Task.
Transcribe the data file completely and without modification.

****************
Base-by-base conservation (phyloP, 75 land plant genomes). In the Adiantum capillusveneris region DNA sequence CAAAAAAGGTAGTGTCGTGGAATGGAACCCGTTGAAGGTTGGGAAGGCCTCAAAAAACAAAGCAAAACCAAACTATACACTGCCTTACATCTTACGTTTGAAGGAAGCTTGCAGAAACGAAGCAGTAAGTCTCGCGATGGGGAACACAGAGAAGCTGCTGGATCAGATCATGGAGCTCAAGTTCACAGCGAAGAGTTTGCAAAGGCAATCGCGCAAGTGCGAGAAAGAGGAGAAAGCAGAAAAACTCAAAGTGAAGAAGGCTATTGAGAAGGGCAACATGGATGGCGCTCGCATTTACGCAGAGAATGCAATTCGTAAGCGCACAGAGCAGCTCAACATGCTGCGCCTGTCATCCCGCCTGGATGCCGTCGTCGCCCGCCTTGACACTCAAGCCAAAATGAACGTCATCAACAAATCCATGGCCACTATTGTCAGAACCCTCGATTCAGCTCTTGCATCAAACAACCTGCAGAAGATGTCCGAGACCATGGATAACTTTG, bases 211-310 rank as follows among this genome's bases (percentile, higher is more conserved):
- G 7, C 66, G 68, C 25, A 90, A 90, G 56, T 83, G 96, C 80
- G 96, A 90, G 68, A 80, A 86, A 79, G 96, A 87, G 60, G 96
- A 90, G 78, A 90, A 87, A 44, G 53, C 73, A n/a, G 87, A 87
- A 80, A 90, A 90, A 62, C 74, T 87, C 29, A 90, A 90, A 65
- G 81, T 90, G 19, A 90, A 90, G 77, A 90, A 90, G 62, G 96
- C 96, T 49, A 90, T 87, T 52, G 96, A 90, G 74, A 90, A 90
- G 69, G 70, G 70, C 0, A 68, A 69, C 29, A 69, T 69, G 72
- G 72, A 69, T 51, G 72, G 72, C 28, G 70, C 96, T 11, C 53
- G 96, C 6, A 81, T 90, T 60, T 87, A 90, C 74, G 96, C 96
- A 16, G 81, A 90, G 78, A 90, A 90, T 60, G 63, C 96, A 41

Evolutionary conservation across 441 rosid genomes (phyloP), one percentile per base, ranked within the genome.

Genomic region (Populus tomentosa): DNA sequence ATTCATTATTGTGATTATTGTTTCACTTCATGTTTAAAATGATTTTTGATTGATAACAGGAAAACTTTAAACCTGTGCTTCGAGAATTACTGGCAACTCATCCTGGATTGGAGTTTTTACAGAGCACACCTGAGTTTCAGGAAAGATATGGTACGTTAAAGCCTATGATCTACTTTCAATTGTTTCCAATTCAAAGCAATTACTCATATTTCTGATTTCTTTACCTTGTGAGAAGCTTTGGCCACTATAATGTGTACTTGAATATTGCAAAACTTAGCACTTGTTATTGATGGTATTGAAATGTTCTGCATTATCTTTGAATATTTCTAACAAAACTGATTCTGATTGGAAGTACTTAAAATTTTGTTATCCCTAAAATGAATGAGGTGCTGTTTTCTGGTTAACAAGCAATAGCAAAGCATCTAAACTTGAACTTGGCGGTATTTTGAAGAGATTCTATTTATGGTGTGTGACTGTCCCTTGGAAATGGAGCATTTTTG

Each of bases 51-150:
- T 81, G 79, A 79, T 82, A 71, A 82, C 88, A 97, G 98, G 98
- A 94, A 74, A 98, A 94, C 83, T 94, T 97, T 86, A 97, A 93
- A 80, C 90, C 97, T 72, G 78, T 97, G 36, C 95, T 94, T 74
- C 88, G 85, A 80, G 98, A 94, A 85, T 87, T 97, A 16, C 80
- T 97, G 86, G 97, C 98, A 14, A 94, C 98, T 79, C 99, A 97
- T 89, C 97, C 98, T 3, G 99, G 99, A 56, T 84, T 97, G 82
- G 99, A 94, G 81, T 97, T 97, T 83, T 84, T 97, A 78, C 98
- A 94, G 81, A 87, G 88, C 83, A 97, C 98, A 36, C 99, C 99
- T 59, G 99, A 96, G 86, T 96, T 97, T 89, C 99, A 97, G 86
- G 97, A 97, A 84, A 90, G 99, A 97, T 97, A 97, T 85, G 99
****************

Base-by-base conservation (phyloP, 75 land plant genomes). In the Adiantum capillusveneris region DNA sequence CAAAAAAGGTAGTGTCGTGGAATGGAACCCGTTGAAGGTTGGGAAGGCCTCAAAAAACAAAGCAAAACCAAACTATACACTGCCTTACATCTTACGTTTGAAGGAAGCTTGCAGAAACGAAGCAGTAAGTCTCGCGATGGGGAACACAGAGAAGCTGCTGGATCAGATCATGGAGCTCAAGTTCACAGCGAAGAGTTTGCAAAGGCAATCGCGCAAGTGCGAGAAAGAGGAGAAAGCAGAAAAACTCAAAGTGAAGAAGGCTATTGAGAAGGGCAACATGGATGGCGCTCGCATTTACGCAGAGAATGCAATTCGTAAGCGCACAGAGCAGCTCAACATGCTGCGCCTGTCATCCCGCCTGGATGCCGTCGTCGCCCGCCTTGACACTCAAGCCAAAATGAACGTCATCAACAAATCCATGGCCACTATTGTCAGAACCCTCGATTCAGCTCTTGCATCAAACAACCTGCAGAAGATGTCCGAGACCATGGATAACTTTG, bases 211-310 rank as follows among this genome's bases (percentile, higher is more conserved):
- G 7, C 66, G 68, C 25, A 90, A 90, G 56, T 83, G 96, C 80
- G 96, A 90, G 68, A 80, A 86, A 79, G 96, A 87, G 60, G 96
- A 90, G 78, A 90, A 87, A 44, G 53, C 73, A n/a, G 87, A 87
- A 80, A 90, A 90, A 62, C 74, T 87, C 29, A 90, A 90, A 65
- G 81, T 90, G 19, A 90, A 90, G 77, A 90, A 90, G 62, G 96
- C 96, T 49, A 90, T 87, T 52, G 96, A 90, G 74, A 90, A 90
- G 69, G 70, G 70, C 0, A 68, A 69, C 29, A 69, T 69, G 72
- G 72, A 69, T 51, G 72, G 72, C 28, G 70, C 96, T 11, C 53
- G 96, C 6, A 81, T 90, T 60, T 87, A 90, C 74, G 96, C 96
- A 16, G 81, A 90, G 78, A 90, A 90, T 60, G 63, C 96, A 41

Evolutionary conservation across 441 rosid genomes (phyloP), one percentile per base, ranked within the genome.

Genomic region (Populus tomentosa): DNA sequence ATTCATTATTGTGATTATTGTTTCACTTCATGTTTAAAATGATTTTTGATTGATAACAGGAAAACTTTAAACCTGTGCTTCGAGAATTACTGGCAACTCATCCTGGATTGGAGTTTTTACAGAGCACACCTGAGTTTCAGGAAAGATATGGTACGTTAAAGCCTATGATCTACTTTCAATTGTTTCCAATTCAAAGCAATTACTCATATTTCTGATTTCTTTACCTTGTGAGAAGCTTTGGCCACTATAATGTGTACTTGAATATTGCAAAACTTAGCACTTGTTATTGATGGTATTGAAATGTTCTGCATTATCTTTGAATATTTCTAACAAAACTGATTCTGATTGGAAGTACTTAAAATTTTGTTATCCCTAAAATGAATGAGGTGCTGTTTTCTGGTTAACAAGCAATAGCAAAGCATCTAAACTTGAACTTGGCGGTATTTTGAAGAGATTCTATTTATGGTGTGTGACTGTCCCTTGGAAATGGAGCATTTTTG

Each of bases 51-150:
- T 81, G 79, A 79, T 82, A 71, A 82, C 88, A 97, G 98, G 98
- A 94, A 74, A 98, A 94, C 83, T 94, T 97, T 86, A 97, A 93
- A 80, C 90, C 97, T 72, G 78, T 97, G 36, C 95, T 94, T 74
- C 88, G 85, A 80, G 98, A 94, A 85, T 87, T 97, A 16, C 80
- T 97, G 86, G 97, C 98, A 14, A 94, C 98, T 79, C 99, A 97
- T 89, C 97, C 98, T 3, G 99, G 99, A 56, T 84, T 97, G 82
- G 99, A 94, G 81, T 97, T 97, T 83, T 84, T 97, A 78, C 98
- A 94, G 81, A 87, G 88, C 83, A 97, C 98, A 36, C 99, C 99
- T 59, G 99, A 96, G 86, T 96, T 97, T 89, C 99, A 97, G 86
- G 97, A 97, A 84, A 90, G 99, A 97, T 97, A 97, T 85, G 99